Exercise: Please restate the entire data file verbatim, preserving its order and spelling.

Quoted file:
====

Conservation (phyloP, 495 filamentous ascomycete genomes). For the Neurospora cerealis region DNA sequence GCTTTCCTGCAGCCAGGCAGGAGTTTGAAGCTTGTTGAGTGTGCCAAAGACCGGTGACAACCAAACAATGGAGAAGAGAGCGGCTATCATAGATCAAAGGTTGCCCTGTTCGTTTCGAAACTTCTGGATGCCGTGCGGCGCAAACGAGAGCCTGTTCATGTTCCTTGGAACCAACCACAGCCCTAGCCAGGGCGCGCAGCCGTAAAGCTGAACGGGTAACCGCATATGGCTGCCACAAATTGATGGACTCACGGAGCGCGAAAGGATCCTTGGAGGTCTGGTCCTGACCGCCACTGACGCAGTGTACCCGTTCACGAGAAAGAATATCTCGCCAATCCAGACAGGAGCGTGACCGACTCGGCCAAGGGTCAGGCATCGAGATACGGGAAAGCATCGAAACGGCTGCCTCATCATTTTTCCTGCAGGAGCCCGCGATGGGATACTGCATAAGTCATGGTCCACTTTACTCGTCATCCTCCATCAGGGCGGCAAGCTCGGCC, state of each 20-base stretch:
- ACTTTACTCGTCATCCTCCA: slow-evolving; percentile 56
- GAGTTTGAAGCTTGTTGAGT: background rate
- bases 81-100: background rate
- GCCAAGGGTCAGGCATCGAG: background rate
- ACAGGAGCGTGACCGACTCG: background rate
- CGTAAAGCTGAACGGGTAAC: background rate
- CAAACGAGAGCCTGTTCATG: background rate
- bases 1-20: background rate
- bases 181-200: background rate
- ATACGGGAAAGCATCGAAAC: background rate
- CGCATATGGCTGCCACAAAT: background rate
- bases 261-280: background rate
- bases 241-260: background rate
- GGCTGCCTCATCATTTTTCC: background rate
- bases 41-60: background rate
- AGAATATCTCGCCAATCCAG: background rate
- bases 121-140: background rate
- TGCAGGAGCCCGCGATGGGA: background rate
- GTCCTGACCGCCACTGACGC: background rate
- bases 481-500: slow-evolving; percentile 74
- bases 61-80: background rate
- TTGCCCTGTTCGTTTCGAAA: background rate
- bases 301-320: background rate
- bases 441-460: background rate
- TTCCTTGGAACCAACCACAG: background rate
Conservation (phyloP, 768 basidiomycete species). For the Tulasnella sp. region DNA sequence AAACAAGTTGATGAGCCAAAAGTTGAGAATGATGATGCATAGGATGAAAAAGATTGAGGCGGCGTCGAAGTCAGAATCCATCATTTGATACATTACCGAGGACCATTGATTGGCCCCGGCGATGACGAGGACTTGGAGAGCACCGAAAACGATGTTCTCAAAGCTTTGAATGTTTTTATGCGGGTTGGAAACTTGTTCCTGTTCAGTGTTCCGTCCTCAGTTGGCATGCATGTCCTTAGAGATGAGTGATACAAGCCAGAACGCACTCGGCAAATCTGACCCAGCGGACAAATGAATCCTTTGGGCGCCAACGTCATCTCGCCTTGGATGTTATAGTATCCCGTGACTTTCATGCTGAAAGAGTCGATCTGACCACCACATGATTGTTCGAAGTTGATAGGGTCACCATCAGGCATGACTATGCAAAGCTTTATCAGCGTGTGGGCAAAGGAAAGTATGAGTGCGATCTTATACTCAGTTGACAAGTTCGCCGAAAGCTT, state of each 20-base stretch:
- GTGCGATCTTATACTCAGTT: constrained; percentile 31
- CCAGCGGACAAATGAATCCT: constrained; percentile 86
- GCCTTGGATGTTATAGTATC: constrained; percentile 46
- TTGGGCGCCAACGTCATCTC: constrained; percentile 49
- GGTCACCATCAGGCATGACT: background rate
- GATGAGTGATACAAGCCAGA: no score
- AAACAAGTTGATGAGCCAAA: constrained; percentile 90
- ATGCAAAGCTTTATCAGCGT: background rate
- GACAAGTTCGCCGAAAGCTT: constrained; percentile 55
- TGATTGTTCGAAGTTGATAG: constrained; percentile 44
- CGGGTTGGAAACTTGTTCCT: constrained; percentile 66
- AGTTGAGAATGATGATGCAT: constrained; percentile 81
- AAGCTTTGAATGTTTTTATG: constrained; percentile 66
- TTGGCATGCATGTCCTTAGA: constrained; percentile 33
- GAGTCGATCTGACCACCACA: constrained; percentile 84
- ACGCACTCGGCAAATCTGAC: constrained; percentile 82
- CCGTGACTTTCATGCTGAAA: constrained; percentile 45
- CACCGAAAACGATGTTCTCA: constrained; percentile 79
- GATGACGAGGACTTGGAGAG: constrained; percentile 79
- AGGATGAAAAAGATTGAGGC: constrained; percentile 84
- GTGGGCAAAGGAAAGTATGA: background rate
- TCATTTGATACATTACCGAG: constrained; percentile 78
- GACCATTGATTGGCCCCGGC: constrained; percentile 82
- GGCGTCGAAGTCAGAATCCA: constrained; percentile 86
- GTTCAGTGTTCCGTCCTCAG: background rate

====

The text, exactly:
Conservation (phyloP, 495 filamentous ascomycete genomes). For the Neurospora cerealis region DNA sequence GCTTTCCTGCAGCCAGGCAGGAGTTTGAAGCTTGTTGAGTGTGCCAAAGACCGGTGACAACCAAACAATGGAGAAGAGAGCGGCTATCATAGATCAAAGGTTGCCCTGTTCGTTTCGAAACTTCTGGATGCCGTGCGGCGCAAACGAGAGCCTGTTCATGTTCCTTGGAACCAACCACAGCCCTAGCCAGGGCGCGCAGCCGTAAAGCTGAACGGGTAACCGCATATGGCTGCCACAAATTGATGGACTCACGGAGCGCGAAAGGATCCTTGGAGGTCTGGTCCTGACCGCCACTGACGCAGTGTACCCGTTCACGAGAAAGAATATCTCGCCAATCCAGACAGGAGCGTGACCGACTCGGCCAAGGGTCAGGCATCGAGATACGGGAAAGCATCGAAACGGCTGCCTCATCATTTTTCCTGCAGGAGCCCGCGATGGGATACTGCATAAGTCATGGTCCACTTTACTCGTCATCCTCCATCAGGGCGGCAAGCTCGGCC, state of each 20-base stretch:
- ACTTTACTCGTCATCCTCCA: slow-evolving; percentile 56
- GAGTTTGAAGCTTGTTGAGT: background rate
- bases 81-100: background rate
- GCCAAGGGTCAGGCATCGAG: background rate
- ACAGGAGCGTGACCGACTCG: background rate
- CGTAAAGCTGAACGGGTAAC: background rate
- CAAACGAGAGCCTGTTCATG: background rate
- bases 1-20: background rate
- bases 181-200: background rate
- ATACGGGAAAGCATCGAAAC: background rate
- CGCATATGGCTGCCACAAAT: background rate
- bases 261-280: background rate
- bases 241-260: background rate
- GGCTGCCTCATCATTTTTCC: background rate
- bases 41-60: background rate
- AGAATATCTCGCCAATCCAG: background rate
- bases 121-140: background rate
- TGCAGGAGCCCGCGATGGGA: background rate
- GTCCTGACCGCCACTGACGC: background rate
- bases 481-500: slow-evolving; percentile 74
- bases 61-80: background rate
- TTGCCCTGTTCGTTTCGAAA: background rate
- bases 301-320: background rate
- bases 441-460: background rate
- TTCCTTGGAACCAACCACAG: background rate
Conservation (phyloP, 768 basidiomycete species). For the Tulasnella sp. region DNA sequence AAACAAGTTGATGAGCCAAAAGTTGAGAATGATGATGCATAGGATGAAAAAGATTGAGGCGGCGTCGAAGTCAGAATCCATCATTTGATACATTACCGAGGACCATTGATTGGCCCCGGCGATGACGAGGACTTGGAGAGCACCGAAAACGATGTTCTCAAAGCTTTGAATGTTTTTATGCGGGTTGGAAACTTGTTCCTGTTCAGTGTTCCGTCCTCAGTTGGCATGCATGTCCTTAGAGATGAGTGATACAAGCCAGAACGCACTCGGCAAATCTGACCCAGCGGACAAATGAATCCTTTGGGCGCCAACGTCATCTCGCCTTGGATGTTATAGTATCCCGTGACTTTCATGCTGAAAGAGTCGATCTGACCACCACATGATTGTTCGAAGTTGATAGGGTCACCATCAGGCATGACTATGCAAAGCTTTATCAGCGTGTGGGCAAAGGAAAGTATGAGTGCGATCTTATACTCAGTTGACAAGTTCGCCGAAAGCTT, state of each 20-base stretch:
- GTGCGATCTTATACTCAGTT: constrained; percentile 31
- CCAGCGGACAAATGAATCCT: constrained; percentile 86
- GCCTTGGATGTTATAGTATC: constrained; percentile 46
- TTGGGCGCCAACGTCATCTC: constrained; percentile 49
- GGTCACCATCAGGCATGACT: background rate
- GATGAGTGATACAAGCCAGA: no score
- AAACAAGTTGATGAGCCAAA: constrained; percentile 90
- ATGCAAAGCTTTATCAGCGT: background rate
- GACAAGTTCGCCGAAAGCTT: constrained; percentile 55
- TGATTGTTCGAAGTTGATAG: constrained; percentile 44
- CGGGTTGGAAACTTGTTCCT: constrained; percentile 66
- AGTTGAGAATGATGATGCAT: constrained; percentile 81
- AAGCTTTGAATGTTTTTATG: constrained; percentile 66
- TTGGCATGCATGTCCTTAGA: constrained; percentile 33
- GAGTCGATCTGACCACCACA: constrained; percentile 84
- ACGCACTCGGCAAATCTGAC: constrained; percentile 82
- CCGTGACTTTCATGCTGAAA: constrained; percentile 45
- CACCGAAAACGATGTTCTCA: constrained; percentile 79
- GATGACGAGGACTTGGAGAG: constrained; percentile 79
- AGGATGAAAAAGATTGAGGC: constrained; percentile 84
- GTGGGCAAAGGAAAGTATGA: background rate
- TCATTTGATACATTACCGAG: constrained; percentile 78
- GACCATTGATTGGCCCCGGC: constrained; percentile 82
- GGCGTCGAAGTCAGAATCCA: constrained; percentile 86
- GTTCAGTGTTCCGTCCTCAG: background rate